It’s so strange that sometimes the very things you dislike about yourself are what others find beautiful and interesting. That’s what happened with a guy I dated and it taught me a lot about those so-called flaws I thought I had.
I tried to hide what I hated about myself.
From long before meeting this guy, I always tried to hide the fact that I didn’t like my body and I’d straighten my hair to within an inch of its life because I hated the fact that hair is naturally curly. It took a lot of work and I didn’t even realize how stressful it was to feel insecure all the freaking time.
A guy I dated pointed out one of my flaws.
On my second date with this guy, we decided to go for a walk when it started to drizzle. I tried to shield my hair so that it wouldn’t puff out and become curly but he noticed it. I know it sounds ridiculous, but I was so insecure about my hair that this made me want to run away from him. Whenever someone saw my hair in its natural state, I felt so ugly. My insecurity was really holding me back.
He actually complimented it.
Instead of criticizing my locks the way I was always hating on them, he told me that my hair was beautiful. He even said it actually looked better curly than straight. It was weird hearing him compliment one of the things that I disliked about myself but it felt amazing.
It made me see things differently.
It was quite liberating to realize that maybe, just maybe, the things I hated about myself actually weren’t so bad. Maybe I was just making them much more dramatic and negative than they needed to be. Sure, I might dislike that I don’t have super-straight hair or big boobs, but they’re not actually flaws. Why should I give them a negative label? They’re not something to be ashamed about and they can actually be beautiful. Beauty comes in so many different forms.
I wasted so much time on things that didn’t truly matter.
I’ve come to realize that I was probably holding onto my flaws and worrying about them so much because of toxic people in the past who’d made me feel terrible about them. For example, the ex who wanted to buy me a boob job really messed with my self-confidence. I dumped him but sadly didn’t dump the emotional baggage from his comments.
The real flaw is my self-hatred.
Finally being around someone who loved what I considered to be my flaws (small breasts included), I realized that the real problem wasn’t having flaws, per se, but the way they were bringing down my self-confidence. I was allowing my negative thoughts about them to bring me down and make me insecure.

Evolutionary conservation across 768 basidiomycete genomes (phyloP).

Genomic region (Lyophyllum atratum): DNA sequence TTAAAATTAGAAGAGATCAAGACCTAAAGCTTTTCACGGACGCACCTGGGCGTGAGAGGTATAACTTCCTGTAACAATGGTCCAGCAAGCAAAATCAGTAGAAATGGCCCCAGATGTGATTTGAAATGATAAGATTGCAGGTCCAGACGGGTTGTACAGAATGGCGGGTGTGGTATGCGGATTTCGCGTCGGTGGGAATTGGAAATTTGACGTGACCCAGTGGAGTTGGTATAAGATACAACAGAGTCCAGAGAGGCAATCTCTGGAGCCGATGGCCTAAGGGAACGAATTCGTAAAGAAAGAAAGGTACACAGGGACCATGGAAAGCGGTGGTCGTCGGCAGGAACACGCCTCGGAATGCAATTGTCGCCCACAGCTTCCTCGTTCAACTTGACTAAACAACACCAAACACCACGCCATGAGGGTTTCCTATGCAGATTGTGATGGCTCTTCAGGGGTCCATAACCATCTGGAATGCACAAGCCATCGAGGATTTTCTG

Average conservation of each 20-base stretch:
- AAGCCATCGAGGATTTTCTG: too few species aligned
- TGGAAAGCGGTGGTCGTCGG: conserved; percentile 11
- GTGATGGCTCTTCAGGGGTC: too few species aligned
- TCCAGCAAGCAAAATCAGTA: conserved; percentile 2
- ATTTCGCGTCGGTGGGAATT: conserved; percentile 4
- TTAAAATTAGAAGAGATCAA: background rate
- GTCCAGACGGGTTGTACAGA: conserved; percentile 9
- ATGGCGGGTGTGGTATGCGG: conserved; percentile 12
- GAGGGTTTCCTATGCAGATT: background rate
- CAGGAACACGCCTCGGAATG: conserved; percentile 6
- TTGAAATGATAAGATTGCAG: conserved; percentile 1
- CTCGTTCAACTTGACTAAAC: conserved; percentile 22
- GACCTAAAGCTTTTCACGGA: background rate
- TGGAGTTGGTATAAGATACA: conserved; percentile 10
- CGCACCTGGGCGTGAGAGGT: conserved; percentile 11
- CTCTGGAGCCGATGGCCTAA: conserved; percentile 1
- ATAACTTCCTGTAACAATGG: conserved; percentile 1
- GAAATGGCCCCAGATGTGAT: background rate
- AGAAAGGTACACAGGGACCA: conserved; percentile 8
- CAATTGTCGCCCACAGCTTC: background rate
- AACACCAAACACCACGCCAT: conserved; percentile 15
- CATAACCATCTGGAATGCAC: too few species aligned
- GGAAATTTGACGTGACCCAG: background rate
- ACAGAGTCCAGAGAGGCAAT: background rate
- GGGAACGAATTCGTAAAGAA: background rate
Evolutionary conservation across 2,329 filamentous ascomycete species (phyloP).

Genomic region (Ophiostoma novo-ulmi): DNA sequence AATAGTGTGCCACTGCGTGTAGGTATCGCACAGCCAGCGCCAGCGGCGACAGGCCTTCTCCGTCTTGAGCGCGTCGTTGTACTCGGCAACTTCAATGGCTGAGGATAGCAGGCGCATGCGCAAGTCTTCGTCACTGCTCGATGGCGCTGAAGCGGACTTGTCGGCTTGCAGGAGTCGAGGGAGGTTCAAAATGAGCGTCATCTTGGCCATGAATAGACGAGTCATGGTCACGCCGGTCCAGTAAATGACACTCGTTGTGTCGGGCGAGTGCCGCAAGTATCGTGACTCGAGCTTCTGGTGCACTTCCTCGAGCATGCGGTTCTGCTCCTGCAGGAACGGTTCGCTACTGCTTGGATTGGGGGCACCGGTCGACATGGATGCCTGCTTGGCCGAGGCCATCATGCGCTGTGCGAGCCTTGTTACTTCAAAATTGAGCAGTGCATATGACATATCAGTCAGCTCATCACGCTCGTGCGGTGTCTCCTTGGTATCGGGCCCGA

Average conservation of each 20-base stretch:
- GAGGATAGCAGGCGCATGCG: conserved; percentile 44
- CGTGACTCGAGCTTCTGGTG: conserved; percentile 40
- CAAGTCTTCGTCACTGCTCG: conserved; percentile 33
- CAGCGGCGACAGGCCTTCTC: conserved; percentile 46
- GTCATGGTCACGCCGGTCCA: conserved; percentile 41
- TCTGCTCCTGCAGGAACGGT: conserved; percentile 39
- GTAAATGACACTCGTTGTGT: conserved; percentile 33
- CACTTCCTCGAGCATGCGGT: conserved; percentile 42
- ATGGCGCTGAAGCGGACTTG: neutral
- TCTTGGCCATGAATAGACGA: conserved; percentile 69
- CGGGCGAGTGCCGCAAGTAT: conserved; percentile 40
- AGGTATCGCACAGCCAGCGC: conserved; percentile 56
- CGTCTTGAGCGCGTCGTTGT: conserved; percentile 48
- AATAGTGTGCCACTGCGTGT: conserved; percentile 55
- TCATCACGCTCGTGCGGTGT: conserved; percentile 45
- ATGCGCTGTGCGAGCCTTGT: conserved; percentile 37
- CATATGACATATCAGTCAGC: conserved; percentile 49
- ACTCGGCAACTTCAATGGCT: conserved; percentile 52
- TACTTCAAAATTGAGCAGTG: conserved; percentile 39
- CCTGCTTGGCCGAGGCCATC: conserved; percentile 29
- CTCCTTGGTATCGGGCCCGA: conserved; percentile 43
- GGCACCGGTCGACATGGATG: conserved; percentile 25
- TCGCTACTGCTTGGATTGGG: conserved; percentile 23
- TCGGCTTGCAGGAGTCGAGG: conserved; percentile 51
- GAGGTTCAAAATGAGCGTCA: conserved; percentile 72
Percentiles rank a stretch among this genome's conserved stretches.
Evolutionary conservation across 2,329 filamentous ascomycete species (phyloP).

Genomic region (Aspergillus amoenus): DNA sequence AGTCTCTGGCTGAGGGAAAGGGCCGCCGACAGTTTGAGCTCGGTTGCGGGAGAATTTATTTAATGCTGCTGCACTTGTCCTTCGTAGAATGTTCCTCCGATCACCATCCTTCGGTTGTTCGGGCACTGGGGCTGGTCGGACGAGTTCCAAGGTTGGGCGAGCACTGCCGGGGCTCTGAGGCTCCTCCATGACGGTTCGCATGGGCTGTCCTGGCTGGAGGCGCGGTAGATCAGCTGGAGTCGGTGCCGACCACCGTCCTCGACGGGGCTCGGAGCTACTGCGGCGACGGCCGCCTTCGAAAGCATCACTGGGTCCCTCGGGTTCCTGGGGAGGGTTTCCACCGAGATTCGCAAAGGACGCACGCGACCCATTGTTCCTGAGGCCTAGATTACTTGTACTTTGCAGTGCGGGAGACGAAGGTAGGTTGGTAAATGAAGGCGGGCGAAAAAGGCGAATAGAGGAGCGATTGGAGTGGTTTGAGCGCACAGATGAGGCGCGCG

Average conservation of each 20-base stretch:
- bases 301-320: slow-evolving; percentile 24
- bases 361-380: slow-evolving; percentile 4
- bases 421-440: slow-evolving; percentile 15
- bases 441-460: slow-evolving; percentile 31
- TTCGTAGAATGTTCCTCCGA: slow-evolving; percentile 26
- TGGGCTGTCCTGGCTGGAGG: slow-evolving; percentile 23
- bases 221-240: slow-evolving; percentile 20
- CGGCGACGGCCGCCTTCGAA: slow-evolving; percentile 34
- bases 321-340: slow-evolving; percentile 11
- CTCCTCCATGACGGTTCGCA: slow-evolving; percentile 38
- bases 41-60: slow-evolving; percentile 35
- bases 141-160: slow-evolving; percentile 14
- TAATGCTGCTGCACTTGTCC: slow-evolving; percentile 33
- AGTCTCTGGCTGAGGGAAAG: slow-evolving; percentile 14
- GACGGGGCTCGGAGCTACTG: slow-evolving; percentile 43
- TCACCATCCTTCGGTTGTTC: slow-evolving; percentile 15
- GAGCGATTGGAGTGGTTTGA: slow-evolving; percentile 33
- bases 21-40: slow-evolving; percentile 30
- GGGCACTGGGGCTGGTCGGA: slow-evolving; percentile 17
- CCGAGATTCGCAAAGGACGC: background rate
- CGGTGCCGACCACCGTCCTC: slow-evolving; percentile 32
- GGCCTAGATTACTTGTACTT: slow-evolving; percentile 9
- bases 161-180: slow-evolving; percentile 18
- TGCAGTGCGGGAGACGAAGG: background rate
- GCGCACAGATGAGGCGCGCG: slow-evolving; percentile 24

I finally felt worthy of love.
It’s amazing how being loved by someone made me see worth in myself instead of things that I thought could be improved. It’s just sad that it took someone else to make me come to that realization. I should’ve been able to love myself unconditionally without needing a guy to point out my great qualities.
His positive attitude rubbed off on me.
This guy showed me that all the negative traits I thought I had actually had a really positive spin on them. This was even the case for personality traits. For example, instead of trying to hide my anxiety or feel ashamed by it, I could see the value it had brought to my life. The truth was, it really did help me at times. For example, sometimes it was like a stress detector, informing me that I was allowing too much drama into my life and had to look after myself.
There’s power in embracing “flaws.”
He didn’t magically take away my negative feelings about the qualities I disliked about myself—no one has that power—but he did help me realize the beauty in embracing what I consider to be flaws. It’s so freeing! When I can accept my hair, height, and whatever else I wish was different about myself, those things no longer have dark, restraining power over me.
My “flaws” make me unique.
Some days I’m actually glad I have qualities that set me apart from the crowd. They might not be beautiful according to my definition, but they definitely give me an edge. I’ve started saying “uniqueness” instead of “flaws.” It’s so much more positive and filled with self-love. There are enough things in the world to feel bad about. My body and personality shouldn’t be two of them. I should be lifting myself up instead of bringing myself down! The most important thing to remember is that I’m worthy of love from myself and others no matter what.
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